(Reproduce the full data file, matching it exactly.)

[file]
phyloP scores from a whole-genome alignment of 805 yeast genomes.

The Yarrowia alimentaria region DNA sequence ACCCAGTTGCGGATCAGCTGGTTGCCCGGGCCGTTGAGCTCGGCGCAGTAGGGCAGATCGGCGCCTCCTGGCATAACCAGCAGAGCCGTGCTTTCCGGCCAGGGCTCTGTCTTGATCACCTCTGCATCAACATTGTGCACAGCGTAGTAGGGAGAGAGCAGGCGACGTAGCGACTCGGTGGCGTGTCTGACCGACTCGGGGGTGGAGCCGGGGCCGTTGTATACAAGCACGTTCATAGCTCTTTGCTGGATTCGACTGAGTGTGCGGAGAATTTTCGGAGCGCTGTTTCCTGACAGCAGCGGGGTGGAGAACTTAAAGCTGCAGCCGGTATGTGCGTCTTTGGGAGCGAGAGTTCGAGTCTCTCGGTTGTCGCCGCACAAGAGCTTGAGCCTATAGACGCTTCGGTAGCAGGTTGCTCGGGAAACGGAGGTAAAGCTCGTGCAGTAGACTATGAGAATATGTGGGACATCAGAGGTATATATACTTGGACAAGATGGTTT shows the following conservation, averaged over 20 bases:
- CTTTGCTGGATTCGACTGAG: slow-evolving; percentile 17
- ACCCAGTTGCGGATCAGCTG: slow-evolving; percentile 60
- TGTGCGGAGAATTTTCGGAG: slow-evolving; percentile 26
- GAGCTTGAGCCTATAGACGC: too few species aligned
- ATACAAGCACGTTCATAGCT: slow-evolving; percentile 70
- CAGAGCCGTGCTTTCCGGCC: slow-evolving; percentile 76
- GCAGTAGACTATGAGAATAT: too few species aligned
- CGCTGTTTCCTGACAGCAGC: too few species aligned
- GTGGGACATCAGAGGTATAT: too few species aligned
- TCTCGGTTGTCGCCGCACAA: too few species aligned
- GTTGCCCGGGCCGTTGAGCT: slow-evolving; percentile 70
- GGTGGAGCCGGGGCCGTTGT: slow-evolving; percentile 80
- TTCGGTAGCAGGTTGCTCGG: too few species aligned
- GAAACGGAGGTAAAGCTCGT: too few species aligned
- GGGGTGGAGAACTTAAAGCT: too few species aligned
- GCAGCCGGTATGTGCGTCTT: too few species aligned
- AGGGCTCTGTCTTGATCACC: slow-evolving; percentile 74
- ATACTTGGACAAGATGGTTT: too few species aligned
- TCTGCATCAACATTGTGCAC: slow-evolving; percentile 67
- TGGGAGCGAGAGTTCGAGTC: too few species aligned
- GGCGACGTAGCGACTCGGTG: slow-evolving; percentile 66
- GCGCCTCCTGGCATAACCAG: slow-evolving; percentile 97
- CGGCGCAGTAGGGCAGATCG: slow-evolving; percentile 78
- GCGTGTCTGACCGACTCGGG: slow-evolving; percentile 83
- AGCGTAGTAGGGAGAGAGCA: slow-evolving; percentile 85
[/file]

phyloP scores from a whole-genome alignment of 805 yeast genomes.

The Yarrowia alimentaria region DNA sequence ACCCAGTTGCGGATCAGCTGGTTGCCCGGGCCGTTGAGCTCGGCGCAGTAGGGCAGATCGGCGCCTCCTGGCATAACCAGCAGAGCCGTGCTTTCCGGCCAGGGCTCTGTCTTGATCACCTCTGCATCAACATTGTGCACAGCGTAGTAGGGAGAGAGCAGGCGACGTAGCGACTCGGTGGCGTGTCTGACCGACTCGGGGGTGGAGCCGGGGCCGTTGTATACAAGCACGTTCATAGCTCTTTGCTGGATTCGACTGAGTGTGCGGAGAATTTTCGGAGCGCTGTTTCCTGACAGCAGCGGGGTGGAGAACTTAAAGCTGCAGCCGGTATGTGCGTCTTTGGGAGCGAGAGTTCGAGTCTCTCGGTTGTCGCCGCACAAGAGCTTGAGCCTATAGACGCTTCGGTAGCAGGTTGCTCGGGAAACGGAGGTAAAGCTCGTGCAGTAGACTATGAGAATATGTGGGACATCAGAGGTATATATACTTGGACAAGATGGTTT shows the following conservation, averaged over 20 bases:
- CTTTGCTGGATTCGACTGAG: slow-evolving; percentile 17
- ACCCAGTTGCGGATCAGCTG: slow-evolving; percentile 60
- TGTGCGGAGAATTTTCGGAG: slow-evolving; percentile 26
- GAGCTTGAGCCTATAGACGC: too few species aligned
- ATACAAGCACGTTCATAGCT: slow-evolving; percentile 70
- CAGAGCCGTGCTTTCCGGCC: slow-evolving; percentile 76
- GCAGTAGACTATGAGAATAT: too few species aligned
- CGCTGTTTCCTGACAGCAGC: too few species aligned
- GTGGGACATCAGAGGTATAT: too few species aligned
- TCTCGGTTGTCGCCGCACAA: too few species aligned
- GTTGCCCGGGCCGTTGAGCT: slow-evolving; percentile 70
- GGTGGAGCCGGGGCCGTTGT: slow-evolving; percentile 80
- TTCGGTAGCAGGTTGCTCGG: too few species aligned
- GAAACGGAGGTAAAGCTCGT: too few species aligned
- GGGGTGGAGAACTTAAAGCT: too few species aligned
- GCAGCCGGTATGTGCGTCTT: too few species aligned
- AGGGCTCTGTCTTGATCACC: slow-evolving; percentile 74
- ATACTTGGACAAGATGGTTT: too few species aligned
- TCTGCATCAACATTGTGCAC: slow-evolving; percentile 67
- TGGGAGCGAGAGTTCGAGTC: too few species aligned
- GGCGACGTAGCGACTCGGTG: slow-evolving; percentile 66
- GCGCCTCCTGGCATAACCAG: slow-evolving; percentile 97
- CGGCGCAGTAGGGCAGATCG: slow-evolving; percentile 78
- GCGTGTCTGACCGACTCGGG: slow-evolving; percentile 83
- AGCGTAGTAGGGAGAGAGCA: slow-evolving; percentile 85